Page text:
messenger. It is a new political way
of thinking, so if the other side has a
brilliant idea that can solve the prob-
lem, use it.
What about transparency, honesty
and integrity by all our leaders? This
is not pointing fingers at anyone,
but let us be honest, look at T&T's
political history, scarred with a host
of corruption allegations. When
time should be spent on building the
economy what do we have? A host of
investigations, inquiries taking mil-
lions of tax payers' dollars.
We definitely need a political
transformation going forward to see
any improvement with politics of
this country. It must begin with those
wearing the political jackets.
BOUNDARY ROAD, SAN JUAN
My 20-month-old son Kyle is at that interesting
stage of developing a sense of humour.
This week he told me, "I want milk."
"You want milk?" I asked, just to make sure.
He narrowed his eyes and deepened his voice
and replied, "I want mik."
"You want milk?" I said again.
"I want mk," he said, then, for good measure, re-
peated himself several times, emphasising the "mk"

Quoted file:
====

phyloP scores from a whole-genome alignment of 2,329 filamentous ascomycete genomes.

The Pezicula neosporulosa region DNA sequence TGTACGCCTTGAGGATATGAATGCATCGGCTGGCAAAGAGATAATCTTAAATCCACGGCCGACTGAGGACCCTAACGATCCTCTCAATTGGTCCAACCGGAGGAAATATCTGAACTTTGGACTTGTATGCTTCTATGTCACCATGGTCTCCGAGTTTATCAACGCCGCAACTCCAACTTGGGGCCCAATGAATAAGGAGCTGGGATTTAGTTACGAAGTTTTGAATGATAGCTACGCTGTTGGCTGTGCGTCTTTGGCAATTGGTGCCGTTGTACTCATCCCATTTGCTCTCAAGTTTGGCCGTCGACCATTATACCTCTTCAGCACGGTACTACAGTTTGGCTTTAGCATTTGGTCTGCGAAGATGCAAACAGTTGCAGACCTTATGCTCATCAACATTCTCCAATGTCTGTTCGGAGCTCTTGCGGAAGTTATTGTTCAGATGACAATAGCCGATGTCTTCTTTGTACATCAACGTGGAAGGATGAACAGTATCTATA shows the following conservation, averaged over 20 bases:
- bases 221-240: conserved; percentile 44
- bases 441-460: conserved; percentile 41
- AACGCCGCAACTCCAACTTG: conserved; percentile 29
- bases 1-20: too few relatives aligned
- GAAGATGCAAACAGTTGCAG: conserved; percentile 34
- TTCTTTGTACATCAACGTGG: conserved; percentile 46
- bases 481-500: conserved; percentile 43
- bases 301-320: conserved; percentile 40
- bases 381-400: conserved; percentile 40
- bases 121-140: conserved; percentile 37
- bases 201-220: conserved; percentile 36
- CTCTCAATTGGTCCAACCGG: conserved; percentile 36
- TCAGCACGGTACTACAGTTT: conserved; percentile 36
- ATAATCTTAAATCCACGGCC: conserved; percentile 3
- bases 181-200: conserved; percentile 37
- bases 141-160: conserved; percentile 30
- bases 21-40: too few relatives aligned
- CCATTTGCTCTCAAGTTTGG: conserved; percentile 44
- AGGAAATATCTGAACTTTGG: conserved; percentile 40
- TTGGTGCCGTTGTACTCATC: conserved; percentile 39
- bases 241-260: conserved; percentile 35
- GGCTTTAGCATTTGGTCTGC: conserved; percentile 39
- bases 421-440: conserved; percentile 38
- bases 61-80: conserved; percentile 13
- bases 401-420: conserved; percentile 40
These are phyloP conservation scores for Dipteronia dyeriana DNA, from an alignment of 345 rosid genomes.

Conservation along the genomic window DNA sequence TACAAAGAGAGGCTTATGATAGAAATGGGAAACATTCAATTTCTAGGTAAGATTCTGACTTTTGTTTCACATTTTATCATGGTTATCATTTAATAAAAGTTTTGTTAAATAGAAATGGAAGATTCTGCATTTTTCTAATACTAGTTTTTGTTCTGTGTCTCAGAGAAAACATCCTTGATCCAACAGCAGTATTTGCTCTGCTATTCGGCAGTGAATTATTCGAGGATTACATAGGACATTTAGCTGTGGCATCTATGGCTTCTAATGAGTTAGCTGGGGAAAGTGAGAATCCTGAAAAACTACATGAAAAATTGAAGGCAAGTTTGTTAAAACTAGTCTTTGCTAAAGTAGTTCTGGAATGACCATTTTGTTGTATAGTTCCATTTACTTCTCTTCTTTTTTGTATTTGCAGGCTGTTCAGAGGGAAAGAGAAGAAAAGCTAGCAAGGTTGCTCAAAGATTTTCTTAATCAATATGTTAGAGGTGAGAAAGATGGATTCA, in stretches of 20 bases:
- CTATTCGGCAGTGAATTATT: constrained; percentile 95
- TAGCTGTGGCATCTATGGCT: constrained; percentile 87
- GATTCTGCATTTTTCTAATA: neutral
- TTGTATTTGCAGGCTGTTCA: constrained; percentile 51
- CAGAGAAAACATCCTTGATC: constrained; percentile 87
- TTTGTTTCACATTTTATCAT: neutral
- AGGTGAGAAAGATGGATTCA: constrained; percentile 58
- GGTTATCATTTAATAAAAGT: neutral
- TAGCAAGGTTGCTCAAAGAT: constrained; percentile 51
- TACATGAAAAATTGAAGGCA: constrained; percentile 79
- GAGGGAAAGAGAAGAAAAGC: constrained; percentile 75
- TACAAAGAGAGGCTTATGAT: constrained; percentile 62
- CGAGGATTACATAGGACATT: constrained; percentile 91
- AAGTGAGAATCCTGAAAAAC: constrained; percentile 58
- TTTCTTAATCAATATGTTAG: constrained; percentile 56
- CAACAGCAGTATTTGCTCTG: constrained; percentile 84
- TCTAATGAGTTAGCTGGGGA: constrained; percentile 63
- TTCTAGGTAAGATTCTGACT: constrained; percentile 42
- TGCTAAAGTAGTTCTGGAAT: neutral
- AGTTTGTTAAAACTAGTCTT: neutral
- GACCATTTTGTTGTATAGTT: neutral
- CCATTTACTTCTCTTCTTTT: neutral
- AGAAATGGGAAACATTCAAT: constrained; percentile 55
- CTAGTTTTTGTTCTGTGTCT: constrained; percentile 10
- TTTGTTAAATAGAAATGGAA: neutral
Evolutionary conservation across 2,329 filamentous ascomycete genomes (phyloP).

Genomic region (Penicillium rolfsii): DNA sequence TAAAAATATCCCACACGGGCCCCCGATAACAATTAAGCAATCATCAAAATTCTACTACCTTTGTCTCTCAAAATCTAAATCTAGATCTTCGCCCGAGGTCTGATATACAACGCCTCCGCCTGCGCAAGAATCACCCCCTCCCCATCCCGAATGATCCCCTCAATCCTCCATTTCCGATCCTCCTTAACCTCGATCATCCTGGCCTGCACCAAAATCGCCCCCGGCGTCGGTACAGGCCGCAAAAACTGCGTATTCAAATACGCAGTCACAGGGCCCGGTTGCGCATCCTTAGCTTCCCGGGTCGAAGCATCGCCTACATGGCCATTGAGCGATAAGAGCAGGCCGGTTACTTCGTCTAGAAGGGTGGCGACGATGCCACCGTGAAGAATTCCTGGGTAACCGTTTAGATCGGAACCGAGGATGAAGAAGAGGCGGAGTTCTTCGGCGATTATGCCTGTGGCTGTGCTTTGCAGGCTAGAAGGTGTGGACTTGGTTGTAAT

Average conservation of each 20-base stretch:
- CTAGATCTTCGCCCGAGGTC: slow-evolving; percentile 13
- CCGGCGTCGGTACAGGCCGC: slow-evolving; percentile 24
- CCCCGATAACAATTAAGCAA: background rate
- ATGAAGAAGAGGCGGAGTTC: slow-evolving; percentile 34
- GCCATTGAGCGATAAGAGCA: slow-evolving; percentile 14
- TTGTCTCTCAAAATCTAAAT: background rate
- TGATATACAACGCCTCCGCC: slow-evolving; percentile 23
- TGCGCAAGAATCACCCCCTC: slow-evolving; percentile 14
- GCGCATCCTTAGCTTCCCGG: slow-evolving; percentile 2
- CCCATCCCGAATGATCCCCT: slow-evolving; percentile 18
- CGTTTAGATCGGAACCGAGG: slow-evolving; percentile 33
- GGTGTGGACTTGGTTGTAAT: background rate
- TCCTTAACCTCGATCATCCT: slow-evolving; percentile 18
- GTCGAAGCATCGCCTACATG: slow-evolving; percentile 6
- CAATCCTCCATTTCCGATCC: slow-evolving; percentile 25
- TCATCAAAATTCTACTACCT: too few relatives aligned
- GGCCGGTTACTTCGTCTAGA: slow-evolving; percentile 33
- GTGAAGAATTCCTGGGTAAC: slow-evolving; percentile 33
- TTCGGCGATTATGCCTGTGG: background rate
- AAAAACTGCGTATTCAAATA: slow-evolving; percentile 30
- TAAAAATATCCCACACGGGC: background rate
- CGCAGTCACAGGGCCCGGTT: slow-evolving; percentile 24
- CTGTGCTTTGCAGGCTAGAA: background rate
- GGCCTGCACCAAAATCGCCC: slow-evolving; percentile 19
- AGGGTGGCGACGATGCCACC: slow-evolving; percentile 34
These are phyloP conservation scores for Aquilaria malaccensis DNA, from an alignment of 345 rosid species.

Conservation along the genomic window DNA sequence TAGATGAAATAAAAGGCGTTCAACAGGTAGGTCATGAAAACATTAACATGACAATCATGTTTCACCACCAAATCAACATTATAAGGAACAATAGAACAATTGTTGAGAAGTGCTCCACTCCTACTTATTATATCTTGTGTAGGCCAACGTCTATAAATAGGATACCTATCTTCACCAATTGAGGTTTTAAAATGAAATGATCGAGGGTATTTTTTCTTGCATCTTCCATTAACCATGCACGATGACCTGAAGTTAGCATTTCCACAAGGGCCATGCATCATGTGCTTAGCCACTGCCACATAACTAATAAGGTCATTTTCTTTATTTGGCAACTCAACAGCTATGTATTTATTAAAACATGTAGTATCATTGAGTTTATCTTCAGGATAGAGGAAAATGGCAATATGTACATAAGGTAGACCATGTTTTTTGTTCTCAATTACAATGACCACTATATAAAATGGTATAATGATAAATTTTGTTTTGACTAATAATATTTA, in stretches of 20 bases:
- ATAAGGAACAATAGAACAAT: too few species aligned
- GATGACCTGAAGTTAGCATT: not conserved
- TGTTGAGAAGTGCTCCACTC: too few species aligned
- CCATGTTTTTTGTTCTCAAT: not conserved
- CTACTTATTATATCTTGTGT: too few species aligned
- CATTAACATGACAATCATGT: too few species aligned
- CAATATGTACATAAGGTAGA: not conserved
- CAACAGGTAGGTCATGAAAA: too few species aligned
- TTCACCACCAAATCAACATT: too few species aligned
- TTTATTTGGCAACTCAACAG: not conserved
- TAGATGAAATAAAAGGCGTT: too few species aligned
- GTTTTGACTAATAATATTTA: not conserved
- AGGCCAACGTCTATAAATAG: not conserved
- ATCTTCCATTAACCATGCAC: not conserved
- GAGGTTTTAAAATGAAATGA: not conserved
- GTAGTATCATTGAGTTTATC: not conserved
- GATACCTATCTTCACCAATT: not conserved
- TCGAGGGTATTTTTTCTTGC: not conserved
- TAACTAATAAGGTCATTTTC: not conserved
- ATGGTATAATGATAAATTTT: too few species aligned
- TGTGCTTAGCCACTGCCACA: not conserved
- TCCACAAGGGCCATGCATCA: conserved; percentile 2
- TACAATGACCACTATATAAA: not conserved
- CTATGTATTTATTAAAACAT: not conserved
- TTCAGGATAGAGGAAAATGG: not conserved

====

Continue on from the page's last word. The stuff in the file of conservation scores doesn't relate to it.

In their book The Humour Code, behaviour-
al economist Peter McGraw and journalist Joel
Warner write, "Laughter develops in infants far
earlier than language, usually between 10 and 20
weeks of age. To be clear, what these babies are
laughing at isn't humour as we understand it; they
just find certain stimuli pleasurable."
According to American child psychologists,
playing peek-a-boo, "I'm gonna get you"
raspberrying their tummies are the main
things that make infants laugh. My
three nieces and my own children
also found it hilarious when I
pretended to fall down.
But psychologist Paul Mc-
Gee says that children don't
recognise things as funny
until they're about two-
and-a-half years old. This
starts with deliberately using